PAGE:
How a new tax breaks up marriages on the mainland
Scores of couples flock to untie the knot to avoid the levy imposed by government on home sales
Agence France-Presse in Shanghai
Mainland couples are flocking to divorce to avoid a new property sales tax imposed by the government, after it left open a loophole for those who end their marriages.
Government marriage registration offices, which also handle divorces, were swamped by couples trying to untie the knot, with one newly separated woman saying yesterday that she was heading off to sell a property.
Last Friday, the government issued rules to rein in housing prices, including a nationwide capital gains tax of 20 per cent on profits owners make from selling residential property.
But the terms allowed couples with two properties who divorced and put each house into one person's name to then sell them tax-free under certain conditions, after which they could remarry, state media said.
At a registry in Shanghai, a middle-aged woman checked her freshly minted divorce certificate before rushing off to complete a property sale.
"I'm heading to the property trading centre [in the] afternoon," she said, declining to be identified.
Those divorcing included at least one pregnant woman, the Shanghai Daily said.
"She told me she came here to avoid the possible loss in a property transaction, and I could say nothing," the newspaper quoted a harried official at another registry in the city, which had seen divorces double, as saying. "I told all of them to come here again for remarriage registration."
Guangzhou, Harbin and Ningbo had also reported rising divorce rates after the tax was announced, reports said.
Sample calculations they cited showed the move could save tens of thousands of dollars in tax.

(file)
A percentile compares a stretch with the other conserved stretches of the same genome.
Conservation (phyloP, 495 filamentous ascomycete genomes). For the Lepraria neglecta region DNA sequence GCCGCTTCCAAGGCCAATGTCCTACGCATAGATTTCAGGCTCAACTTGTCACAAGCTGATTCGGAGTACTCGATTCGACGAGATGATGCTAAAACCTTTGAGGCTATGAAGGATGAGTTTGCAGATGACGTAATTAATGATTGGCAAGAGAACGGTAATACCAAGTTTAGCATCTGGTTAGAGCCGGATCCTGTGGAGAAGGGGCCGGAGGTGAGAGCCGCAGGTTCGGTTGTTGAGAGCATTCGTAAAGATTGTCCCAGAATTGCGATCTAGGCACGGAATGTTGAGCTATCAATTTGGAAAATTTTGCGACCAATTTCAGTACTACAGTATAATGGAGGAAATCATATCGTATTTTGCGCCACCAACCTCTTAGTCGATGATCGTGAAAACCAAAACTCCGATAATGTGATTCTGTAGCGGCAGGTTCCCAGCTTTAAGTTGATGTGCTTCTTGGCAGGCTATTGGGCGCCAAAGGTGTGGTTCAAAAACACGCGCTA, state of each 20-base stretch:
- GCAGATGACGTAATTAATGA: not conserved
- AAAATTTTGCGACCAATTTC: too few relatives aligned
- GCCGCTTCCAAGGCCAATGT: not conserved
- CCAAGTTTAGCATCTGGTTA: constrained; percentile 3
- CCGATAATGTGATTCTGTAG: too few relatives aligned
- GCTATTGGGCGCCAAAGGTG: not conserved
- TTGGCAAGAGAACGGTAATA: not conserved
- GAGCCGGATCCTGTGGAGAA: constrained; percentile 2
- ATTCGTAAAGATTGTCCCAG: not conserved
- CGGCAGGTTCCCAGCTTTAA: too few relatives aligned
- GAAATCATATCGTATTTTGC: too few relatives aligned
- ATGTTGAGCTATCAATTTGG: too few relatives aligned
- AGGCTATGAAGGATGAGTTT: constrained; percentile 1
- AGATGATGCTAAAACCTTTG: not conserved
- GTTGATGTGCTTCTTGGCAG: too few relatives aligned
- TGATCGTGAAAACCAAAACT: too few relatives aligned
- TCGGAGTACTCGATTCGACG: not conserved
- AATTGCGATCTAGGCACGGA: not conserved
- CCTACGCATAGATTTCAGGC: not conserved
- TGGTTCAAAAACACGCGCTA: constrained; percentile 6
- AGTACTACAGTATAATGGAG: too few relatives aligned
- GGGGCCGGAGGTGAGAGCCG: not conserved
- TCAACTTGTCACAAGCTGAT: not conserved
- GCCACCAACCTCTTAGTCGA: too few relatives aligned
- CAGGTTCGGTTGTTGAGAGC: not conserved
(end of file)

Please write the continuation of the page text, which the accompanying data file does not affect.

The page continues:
"They [couples] appear to be in good moods … More than half said frankly that they wanted a divorce for the sake of property," an official was quoted as saying by the Ningbo Daily Newspaper website.
An exemption for the tax is available for vendors who are selling their main home and have owned it for more than five years.
The Shanghai Civil Affairs Bureau confirmed the planned tax had triggered a divorce boom, but declined to give a total for the city, the Shanghai Daily said. Couples were citing "lack of mutual affection" as the reason to separate, it added.
An official cautioned wives to beware, however, warning that some unfaithful men might actually want a permanent divorce.
Failed marriages are on the rise on the mainland, with about 2.87 million couples divorcing in 2011, up 7.3 per cent from 2010, the latest government figures showed.
"Some men might trick their wives into getting a divorce using the tax as an excuse. But they might have a mistress and truly want a divorce," He Zhanbiao of Shanghai's civil affairs bureau told the Shanghai Daily.
Housing costs have recently rebounded, prompting the government to intervene again.
Home prices in 100 major cities climbed year on year for a third month in February, the China Index Academy said, with the national average growing 2.48 per cent to 9,893 yuan (HK$12,335) per square metre.